Hold Your Ideas About God Loosely



I've been listening to a lot of religious types in the news lately, many of whom claim to be speaking for God about elections, and viruses, or social issues like racial injustice, and climate change... among other things. 

It's interesting to hear the various points of view that many so-called Christians have about these kinds of issues---particularly when the points of view that they express seem to be grounded in a world that doesn't really exist. 

Or they happen to be attached to notions about God that have been far more harmful than helpful in making the Gospel known to a weary world in search of hope.  

I got to thinking about Galileo Galilei this week, and how he was found guilty of heresy by the Roman Catholic Inquisition in 1633 simply because he promoted the theory that the earth revolved around the sun, rather than the other way around. 

He was placed under "house arrest" until his death in 1642.  Astoundingly, the Church hasn't officially rescinded his conviction, although there have been moments when it appeared it might.  

Madeleine L'Engle had this to say about Galileo's discoveries and why he was treated with such suspicion and hostility.  She writes:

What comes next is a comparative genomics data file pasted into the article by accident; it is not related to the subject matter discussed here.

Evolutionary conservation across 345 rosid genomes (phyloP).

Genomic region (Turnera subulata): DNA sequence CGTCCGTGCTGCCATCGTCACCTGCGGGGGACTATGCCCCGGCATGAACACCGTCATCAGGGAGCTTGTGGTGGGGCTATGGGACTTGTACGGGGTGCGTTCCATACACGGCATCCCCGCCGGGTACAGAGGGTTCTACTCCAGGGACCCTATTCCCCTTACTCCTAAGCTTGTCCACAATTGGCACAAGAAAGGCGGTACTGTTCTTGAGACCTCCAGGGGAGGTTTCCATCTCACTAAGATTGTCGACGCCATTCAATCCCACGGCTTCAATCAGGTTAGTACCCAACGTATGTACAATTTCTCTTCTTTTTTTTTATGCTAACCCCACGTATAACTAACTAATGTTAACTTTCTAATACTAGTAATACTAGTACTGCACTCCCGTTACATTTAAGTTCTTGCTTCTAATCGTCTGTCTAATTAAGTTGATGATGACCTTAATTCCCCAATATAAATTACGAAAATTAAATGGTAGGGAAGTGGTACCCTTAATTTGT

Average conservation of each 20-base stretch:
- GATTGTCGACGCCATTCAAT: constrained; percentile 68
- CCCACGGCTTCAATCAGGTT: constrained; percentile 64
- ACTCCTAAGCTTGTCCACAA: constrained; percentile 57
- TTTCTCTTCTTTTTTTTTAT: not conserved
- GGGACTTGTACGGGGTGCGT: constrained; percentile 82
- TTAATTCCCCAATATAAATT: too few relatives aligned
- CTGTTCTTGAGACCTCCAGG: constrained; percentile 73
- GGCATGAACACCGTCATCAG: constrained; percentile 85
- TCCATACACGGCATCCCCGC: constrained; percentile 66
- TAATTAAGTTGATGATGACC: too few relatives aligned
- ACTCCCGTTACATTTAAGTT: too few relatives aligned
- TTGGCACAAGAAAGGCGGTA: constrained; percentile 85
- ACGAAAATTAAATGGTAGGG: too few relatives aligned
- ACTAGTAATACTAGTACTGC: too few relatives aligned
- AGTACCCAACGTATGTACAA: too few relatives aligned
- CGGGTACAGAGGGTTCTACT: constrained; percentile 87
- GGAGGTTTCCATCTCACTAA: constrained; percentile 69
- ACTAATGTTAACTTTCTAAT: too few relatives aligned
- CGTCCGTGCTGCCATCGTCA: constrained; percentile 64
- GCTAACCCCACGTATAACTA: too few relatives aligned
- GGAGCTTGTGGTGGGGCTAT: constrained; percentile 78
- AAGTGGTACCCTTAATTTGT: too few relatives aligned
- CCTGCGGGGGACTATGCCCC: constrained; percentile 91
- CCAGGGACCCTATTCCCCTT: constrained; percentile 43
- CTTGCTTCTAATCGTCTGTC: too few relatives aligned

Galileo’s discoveries did nothing whatsoever to change the nature of God:  they threatened only man’s rigid ideas of the nature of God.  We must constantly be open to new revelation, which is another way of hearing God, with loving obedience. 

As we move forward as a society toward what we hope will be a more just, inclusive, and loving world there will be moments when those that hold rigid ideas of the nature of God will do their best to slow things down, to silence those who are speaking, to maintain the status quo.  

And lest we think too highly of ourselves... we'll all be tempted to do the same from time to time---especially if the new things that we are experiencing, the new revelations of what God is up to in the world around us, are taking aim at our own comfort.  

During this Advent season, we long for transformation... we look forward in hope for change that will bring newness of life, peace, and joy.  We also imagine a better world free from disease, division, and desperation.  

But if we want to see these visions of a better world realized, we are going to have to be willing to hear God, to follow God, to experience God's new revelation, and then act with loving obedience despite the cost. 

If we want to change the world, we have to start with our own hearts.  We have to hold loosely our ideas and beliefs about God, and what God is all about. We can't have clenched fists... we need open hands.  

May this be true for you today and every day forward.  And may the grace and peace of our Lord Jesus Christ be with you now and always. Amen.  

Comments

Popular posts from this blog

The Lord Needs It: Lessons From A Donkey

You & Who You Are: Rob Bell on Identity & Transition

Rapha & Yada - "Be Still & Know": Reimagined